Brenda Franey next to plants that function as green stormwater filtration systems in the Franey’s front yard. Brianna Soukup/Staff Photographer

The 30 affected communities are also required to provide measurable standards in the ordinances they create for low-impact development. The specific requirements are still being developed by a statewide committee creating a model ordinance for municipalities, said Damon Yakovleff, environmental planner at the Cumberland County Soil and Water Conservation District.

“The way that the low-impact development ordinances are going to work, they’re going to affect several different municipal ordinances, including subdivision and site planning and then other zoning ordinances,” Yakovleff said. “So it’s going to be somewhat complicated to implement, and we’re providing as much support as we can.”

Low-impact development can refer to a wide range of techniques that encourage rainwater to naturally sink into the ground, filtering through soil instead of going straight into storm drains.

It could be “green infrastructure” such as rain gardens, which are essentially gardens sitting on top of filter mediums. It could be “gray infrastructure,” in which filter mediums sit underneath tiling designed for water to seep through cracks. Other techniques include vegetated rooftops, porous pavement that allows water to penetrate through and other infrastructure that directs water into soil instead of onto pavement.

Fred Dillon, the stormwater program coordinator for the city of South Portland, points out a sign about their tree box filter near Trout Brook. Brianna Soukup/Staff Photographer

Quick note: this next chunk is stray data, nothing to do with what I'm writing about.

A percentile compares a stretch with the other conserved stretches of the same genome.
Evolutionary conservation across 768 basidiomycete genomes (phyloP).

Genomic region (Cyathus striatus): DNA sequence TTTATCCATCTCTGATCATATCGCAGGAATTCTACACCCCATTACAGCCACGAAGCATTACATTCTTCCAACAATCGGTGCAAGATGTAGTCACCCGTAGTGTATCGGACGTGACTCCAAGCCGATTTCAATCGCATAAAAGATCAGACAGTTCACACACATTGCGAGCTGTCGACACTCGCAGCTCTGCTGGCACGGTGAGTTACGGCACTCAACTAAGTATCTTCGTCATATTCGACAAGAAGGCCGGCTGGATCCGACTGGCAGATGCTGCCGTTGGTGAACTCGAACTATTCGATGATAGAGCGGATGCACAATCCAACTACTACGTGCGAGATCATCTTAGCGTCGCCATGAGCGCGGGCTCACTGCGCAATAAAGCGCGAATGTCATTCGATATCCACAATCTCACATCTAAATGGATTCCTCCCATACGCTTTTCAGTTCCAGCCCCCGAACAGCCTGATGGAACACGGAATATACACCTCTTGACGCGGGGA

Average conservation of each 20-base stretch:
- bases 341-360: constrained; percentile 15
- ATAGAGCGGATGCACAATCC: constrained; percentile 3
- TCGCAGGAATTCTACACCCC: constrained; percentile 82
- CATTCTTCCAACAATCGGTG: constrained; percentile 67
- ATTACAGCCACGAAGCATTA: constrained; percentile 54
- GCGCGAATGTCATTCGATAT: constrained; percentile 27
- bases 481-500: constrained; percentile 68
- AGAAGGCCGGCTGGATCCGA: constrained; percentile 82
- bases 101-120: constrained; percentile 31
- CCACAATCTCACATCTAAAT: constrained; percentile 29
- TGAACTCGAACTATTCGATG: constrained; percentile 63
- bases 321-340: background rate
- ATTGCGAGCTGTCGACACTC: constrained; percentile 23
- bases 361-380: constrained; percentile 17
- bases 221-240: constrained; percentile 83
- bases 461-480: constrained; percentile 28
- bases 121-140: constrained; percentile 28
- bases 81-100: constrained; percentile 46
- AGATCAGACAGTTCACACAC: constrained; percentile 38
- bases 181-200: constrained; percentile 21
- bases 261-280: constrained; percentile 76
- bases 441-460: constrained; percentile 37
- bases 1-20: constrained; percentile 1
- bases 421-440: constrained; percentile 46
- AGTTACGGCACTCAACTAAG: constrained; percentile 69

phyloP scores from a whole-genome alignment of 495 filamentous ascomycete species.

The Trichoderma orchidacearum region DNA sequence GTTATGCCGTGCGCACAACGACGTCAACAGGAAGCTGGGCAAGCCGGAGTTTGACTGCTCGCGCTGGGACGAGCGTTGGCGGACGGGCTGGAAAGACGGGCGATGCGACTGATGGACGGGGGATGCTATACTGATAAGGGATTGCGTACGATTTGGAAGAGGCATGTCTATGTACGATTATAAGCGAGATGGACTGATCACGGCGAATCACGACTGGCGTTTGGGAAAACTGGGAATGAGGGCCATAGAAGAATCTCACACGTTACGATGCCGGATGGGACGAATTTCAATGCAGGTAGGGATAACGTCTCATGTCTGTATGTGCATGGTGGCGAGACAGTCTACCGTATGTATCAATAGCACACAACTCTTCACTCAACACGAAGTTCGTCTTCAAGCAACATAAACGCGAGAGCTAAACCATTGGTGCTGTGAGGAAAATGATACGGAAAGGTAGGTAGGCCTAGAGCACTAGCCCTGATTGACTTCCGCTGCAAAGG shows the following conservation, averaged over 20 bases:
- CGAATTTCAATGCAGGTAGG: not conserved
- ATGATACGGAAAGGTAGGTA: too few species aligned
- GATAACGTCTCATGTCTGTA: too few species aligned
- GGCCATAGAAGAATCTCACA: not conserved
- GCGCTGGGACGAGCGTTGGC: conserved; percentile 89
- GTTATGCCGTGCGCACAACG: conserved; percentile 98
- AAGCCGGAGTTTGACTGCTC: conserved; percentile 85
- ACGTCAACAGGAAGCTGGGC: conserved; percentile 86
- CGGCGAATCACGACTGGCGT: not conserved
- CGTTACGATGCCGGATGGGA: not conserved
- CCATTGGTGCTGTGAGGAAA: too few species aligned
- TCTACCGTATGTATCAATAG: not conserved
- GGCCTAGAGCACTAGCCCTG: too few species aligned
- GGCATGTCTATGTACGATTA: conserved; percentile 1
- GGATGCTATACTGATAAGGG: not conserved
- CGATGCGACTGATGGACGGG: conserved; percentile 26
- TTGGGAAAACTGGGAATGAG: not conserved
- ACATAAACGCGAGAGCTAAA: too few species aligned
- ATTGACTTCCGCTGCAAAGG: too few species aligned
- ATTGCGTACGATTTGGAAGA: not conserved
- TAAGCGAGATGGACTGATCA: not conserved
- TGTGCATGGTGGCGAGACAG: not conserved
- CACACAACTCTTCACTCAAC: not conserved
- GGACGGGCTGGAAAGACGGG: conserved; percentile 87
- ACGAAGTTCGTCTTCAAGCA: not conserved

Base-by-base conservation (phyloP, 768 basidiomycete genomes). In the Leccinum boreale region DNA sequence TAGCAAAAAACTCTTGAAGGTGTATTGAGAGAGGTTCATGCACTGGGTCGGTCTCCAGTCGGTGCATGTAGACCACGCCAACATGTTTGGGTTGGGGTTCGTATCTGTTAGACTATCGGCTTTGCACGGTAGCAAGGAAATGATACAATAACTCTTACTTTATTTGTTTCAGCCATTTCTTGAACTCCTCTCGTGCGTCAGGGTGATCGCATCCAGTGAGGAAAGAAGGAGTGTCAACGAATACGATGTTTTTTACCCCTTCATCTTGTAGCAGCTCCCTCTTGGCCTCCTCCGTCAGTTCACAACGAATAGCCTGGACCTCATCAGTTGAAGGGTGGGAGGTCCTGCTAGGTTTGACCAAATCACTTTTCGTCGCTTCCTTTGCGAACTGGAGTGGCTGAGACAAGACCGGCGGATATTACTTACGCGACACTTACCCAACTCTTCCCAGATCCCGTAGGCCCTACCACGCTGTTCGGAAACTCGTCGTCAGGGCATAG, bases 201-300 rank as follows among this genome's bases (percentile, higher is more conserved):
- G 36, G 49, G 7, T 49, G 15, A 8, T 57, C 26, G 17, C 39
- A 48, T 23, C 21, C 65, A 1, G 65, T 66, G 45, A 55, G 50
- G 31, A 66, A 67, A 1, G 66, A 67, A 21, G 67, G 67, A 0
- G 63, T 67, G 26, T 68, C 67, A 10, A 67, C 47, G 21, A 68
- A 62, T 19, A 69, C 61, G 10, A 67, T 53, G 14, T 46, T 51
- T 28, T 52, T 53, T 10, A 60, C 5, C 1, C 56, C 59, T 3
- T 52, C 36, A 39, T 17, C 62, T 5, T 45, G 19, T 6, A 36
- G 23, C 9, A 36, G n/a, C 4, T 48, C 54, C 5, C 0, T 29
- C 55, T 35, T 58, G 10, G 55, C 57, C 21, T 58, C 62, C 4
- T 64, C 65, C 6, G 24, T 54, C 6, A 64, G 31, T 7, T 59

Since the definition of low-impact development is broad and the extent to which it should be implemented is subjective, more specific language in the ordinances will help developers, engineers and planning boards better understand what the requirements are, said Dan Riley, vice president of engineering for Sebago Technics.

“The details come down to how much vegetation do you need to drain across and how steep can it be, and what does the vegetation need to look like. Those things right now are very subjective,” Riley said. “Sometimes applying a number to something makes it easier to demonstrate that you’re meeting a standard than some subjective standard.”

Education and outreach requirements in the revised permit are slightly more stringent as well. South Portland Stormwater Program Coordinator Fred Dillon said many people don’t know there’s a difference between wastewater, which gets treated before it gets discharged, and stormwater, which doesn’t.

“Just last week, I had two reports of swimming pools being emptied into the stormwater system,” Dillon said. “If there’s excessive chlorine concentrations, and that chlorine is directly discharged to a small stream, it could actually kill stuff in the stream.”

Climate change can worsen the issue of polluted water, whether from stormwater or sewage overflow.

As the climate warms, the Northeast region of the US is expected to see increased annual rainfall and more extreme precipitation events. The decade from 2005 to 2015 was Maine’s wettest decade on record, according to the Maine Climate Office.

“Part of it is that there’s more moisture that’s available to fall as rain,” State Climatologist Sean Birkel said. “This process of increased heating increases evaporation, which in turn increases the humidity of the atmosphere.”